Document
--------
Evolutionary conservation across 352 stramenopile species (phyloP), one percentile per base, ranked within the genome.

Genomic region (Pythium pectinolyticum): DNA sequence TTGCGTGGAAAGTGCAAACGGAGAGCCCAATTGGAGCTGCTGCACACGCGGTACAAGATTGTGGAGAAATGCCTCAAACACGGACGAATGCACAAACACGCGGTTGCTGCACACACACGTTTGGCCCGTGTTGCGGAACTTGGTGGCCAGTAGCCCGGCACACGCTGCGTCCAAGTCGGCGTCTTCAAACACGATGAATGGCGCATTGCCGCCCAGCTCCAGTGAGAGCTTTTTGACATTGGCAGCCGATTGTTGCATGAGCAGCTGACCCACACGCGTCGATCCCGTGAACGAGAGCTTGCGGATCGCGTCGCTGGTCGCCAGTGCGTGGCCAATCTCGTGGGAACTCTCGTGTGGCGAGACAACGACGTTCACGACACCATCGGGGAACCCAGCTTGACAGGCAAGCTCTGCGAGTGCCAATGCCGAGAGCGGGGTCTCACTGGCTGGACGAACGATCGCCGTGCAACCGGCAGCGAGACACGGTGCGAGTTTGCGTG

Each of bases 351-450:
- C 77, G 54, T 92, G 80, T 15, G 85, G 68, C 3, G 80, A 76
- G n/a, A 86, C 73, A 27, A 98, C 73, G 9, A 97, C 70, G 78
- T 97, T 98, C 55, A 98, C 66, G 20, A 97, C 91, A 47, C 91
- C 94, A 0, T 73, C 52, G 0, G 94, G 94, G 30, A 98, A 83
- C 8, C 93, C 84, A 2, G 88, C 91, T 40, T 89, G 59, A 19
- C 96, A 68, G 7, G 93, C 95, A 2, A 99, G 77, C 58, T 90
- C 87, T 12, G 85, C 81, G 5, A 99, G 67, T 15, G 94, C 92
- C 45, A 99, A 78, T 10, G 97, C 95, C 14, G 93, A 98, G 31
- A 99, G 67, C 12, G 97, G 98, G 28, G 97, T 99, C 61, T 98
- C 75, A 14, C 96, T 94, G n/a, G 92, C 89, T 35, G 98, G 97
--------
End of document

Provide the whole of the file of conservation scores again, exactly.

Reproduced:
Evolutionary conservation across 352 stramenopile species (phyloP), one percentile per base, ranked within the genome.

Genomic region (Pythium pectinolyticum): DNA sequence TTGCGTGGAAAGTGCAAACGGAGAGCCCAATTGGAGCTGCTGCACACGCGGTACAAGATTGTGGAGAAATGCCTCAAACACGGACGAATGCACAAACACGCGGTTGCTGCACACACACGTTTGGCCCGTGTTGCGGAACTTGGTGGCCAGTAGCCCGGCACACGCTGCGTCCAAGTCGGCGTCTTCAAACACGATGAATGGCGCATTGCCGCCCAGCTCCAGTGAGAGCTTTTTGACATTGGCAGCCGATTGTTGCATGAGCAGCTGACCCACACGCGTCGATCCCGTGAACGAGAGCTTGCGGATCGCGTCGCTGGTCGCCAGTGCGTGGCCAATCTCGTGGGAACTCTCGTGTGGCGAGACAACGACGTTCACGACACCATCGGGGAACCCAGCTTGACAGGCAAGCTCTGCGAGTGCCAATGCCGAGAGCGGGGTCTCACTGGCTGGACGAACGATCGCCGTGCAACCGGCAGCGAGACACGGTGCGAGTTTGCGTG

Each of bases 351-450:
- C 77, G 54, T 92, G 80, T 15, G 85, G 68, C 3, G 80, A 76
- G n/a, A 86, C 73, A 27, A 98, C 73, G 9, A 97, C 70, G 78
- T 97, T 98, C 55, A 98, C 66, G 20, A 97, C 91, A 47, C 91
- C 94, A 0, T 73, C 52, G 0, G 94, G 94, G 30, A 98, A 83
- C 8, C 93, C 84, A 2, G 88, C 91, T 40, T 89, G 59, A 19
- C 96, A 68, G 7, G 93, C 95, A 2, A 99, G 77, C 58, T 90
- C 87, T 12, G 85, C 81, G 5, A 99, G 67, T 15, G 94, C 92
- C 45, A 99, A 78, T 10, G 97, C 95, C 14, G 93, A 98, G 31
- A 99, G 67, C 12, G 97, G 98, G 28, G 97, T 99, C 61, T 98
- C 75, A 14, C 96, T 94, G n/a, G 92, C 89, T 35, G 98, G 97